Mitry Lawyers, Bannister Law and Cahill Lawyers have joined forces against the NRL and their handling of head knocks, as reported by The Sydney Morning Herald.
It adds to the spotlight that has been on the league as the law firms have been talking to former players regarding their brain health.
Seven players are required to launch a class action and all three of the firms are confident they'll be able to field the required numbers.
Mitry Lawyers already have opened class actions against Northern Beaches Hospital and the Newcastle Light Rail and have funding behind them ready for a concussion campaign.
“My interest in the area goes back to the days when I was playing with some people now complaining about the effects they have as a result of receiving concussions when they were playing,” Mitry Lawyers partner Rick Mitry told The Sydney Morning Herald.
“We’ve spoken to a few players and we feel it is imperative that somebody does something. We’ll get a small group together who have a commonality with these injuries and background. We’ve had experience with three or four class actions over the last few years."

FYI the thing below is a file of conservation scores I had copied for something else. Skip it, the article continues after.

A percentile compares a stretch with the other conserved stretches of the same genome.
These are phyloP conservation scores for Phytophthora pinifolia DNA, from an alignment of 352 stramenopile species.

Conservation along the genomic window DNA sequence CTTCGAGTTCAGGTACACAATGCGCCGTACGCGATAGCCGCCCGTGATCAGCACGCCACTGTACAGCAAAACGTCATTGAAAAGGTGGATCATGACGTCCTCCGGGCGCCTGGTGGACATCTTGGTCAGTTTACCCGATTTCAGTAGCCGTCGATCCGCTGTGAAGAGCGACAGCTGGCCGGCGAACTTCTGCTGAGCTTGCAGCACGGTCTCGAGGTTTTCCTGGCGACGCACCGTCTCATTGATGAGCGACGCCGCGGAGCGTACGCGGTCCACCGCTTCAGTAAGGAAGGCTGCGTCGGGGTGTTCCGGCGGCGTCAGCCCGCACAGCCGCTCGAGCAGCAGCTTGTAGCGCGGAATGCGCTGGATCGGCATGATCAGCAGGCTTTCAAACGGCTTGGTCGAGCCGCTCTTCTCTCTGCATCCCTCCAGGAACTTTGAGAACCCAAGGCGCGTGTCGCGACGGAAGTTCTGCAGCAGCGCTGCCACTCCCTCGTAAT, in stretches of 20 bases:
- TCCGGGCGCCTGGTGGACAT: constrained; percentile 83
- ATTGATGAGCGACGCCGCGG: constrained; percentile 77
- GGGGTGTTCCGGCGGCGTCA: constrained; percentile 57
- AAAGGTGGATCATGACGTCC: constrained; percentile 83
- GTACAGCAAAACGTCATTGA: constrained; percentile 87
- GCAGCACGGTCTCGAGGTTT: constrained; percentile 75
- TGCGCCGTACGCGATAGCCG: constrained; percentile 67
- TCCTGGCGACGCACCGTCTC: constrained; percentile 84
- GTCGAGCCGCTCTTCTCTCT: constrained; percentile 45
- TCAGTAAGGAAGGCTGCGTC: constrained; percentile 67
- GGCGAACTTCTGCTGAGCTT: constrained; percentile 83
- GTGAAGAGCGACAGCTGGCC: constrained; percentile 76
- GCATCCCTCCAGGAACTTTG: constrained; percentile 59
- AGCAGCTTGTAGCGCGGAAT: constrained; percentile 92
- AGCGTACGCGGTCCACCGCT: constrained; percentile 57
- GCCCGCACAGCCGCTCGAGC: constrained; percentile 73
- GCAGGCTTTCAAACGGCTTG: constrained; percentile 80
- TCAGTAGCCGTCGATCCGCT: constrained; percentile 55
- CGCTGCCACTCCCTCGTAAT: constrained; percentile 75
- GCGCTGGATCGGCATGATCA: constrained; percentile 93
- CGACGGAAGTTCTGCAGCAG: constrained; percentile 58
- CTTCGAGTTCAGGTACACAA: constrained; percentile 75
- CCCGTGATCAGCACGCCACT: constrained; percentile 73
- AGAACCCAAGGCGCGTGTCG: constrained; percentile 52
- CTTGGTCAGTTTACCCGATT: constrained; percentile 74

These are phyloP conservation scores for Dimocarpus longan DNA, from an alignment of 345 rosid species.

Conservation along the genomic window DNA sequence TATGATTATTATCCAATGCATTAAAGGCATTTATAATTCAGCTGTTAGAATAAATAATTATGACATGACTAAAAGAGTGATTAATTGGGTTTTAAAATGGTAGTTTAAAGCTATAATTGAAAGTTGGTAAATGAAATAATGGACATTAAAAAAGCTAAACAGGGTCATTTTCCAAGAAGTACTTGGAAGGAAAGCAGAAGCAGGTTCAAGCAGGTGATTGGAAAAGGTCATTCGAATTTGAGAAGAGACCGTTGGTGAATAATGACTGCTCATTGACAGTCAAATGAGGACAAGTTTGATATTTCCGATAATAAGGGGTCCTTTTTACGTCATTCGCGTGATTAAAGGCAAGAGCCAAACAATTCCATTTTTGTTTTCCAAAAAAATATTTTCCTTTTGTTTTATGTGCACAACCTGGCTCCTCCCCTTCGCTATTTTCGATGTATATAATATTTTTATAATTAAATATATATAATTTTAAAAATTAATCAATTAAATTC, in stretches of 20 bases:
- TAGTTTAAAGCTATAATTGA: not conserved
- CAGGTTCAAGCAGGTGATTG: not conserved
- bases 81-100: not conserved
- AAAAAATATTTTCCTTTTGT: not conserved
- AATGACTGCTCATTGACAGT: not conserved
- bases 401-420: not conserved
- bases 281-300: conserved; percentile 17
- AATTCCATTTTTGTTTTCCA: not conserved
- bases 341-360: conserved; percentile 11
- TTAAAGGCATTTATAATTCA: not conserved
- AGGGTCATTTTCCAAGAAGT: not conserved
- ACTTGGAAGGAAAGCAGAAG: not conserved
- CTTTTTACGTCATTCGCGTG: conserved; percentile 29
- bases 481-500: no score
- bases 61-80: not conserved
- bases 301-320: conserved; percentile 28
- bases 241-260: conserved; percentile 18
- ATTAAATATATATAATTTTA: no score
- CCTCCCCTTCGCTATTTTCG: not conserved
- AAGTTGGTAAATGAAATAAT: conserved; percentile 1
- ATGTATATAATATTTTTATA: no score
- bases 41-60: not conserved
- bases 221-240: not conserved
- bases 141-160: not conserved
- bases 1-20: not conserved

“Players who wouldn’t be able to afford this due to their circumstances, because it is a big action, will get free legal representation to fund their costs,” Mitry Lawyers coordinator Barry Tilley said.
“It’s a national problem that has been going on for years and the organisations themselves haven’t abided by their duty of care.”
Researchers discovered in late June that some former rugby league players had a degenerative brain condition which linked to their time in the NRL.
The research was similar to the findings of an American NFL study in 2017 that has resulted in approximately US$500 million being paid out to the affected players. That number is likely to increase, however, the NFL had a larger issue by hiding some of their problems in the past.
Only two NRL players have taken action against their former clubs but with these recent public actions, that number is likely to rise with more support.
“We will also allege that ARL, NRL and the clubs have had the resources both medical and paramedical to understand and implement protocols and policies that could and should have protected player welfare long before they were introduced," said Charles Bannister, the Principal of Bannister Law.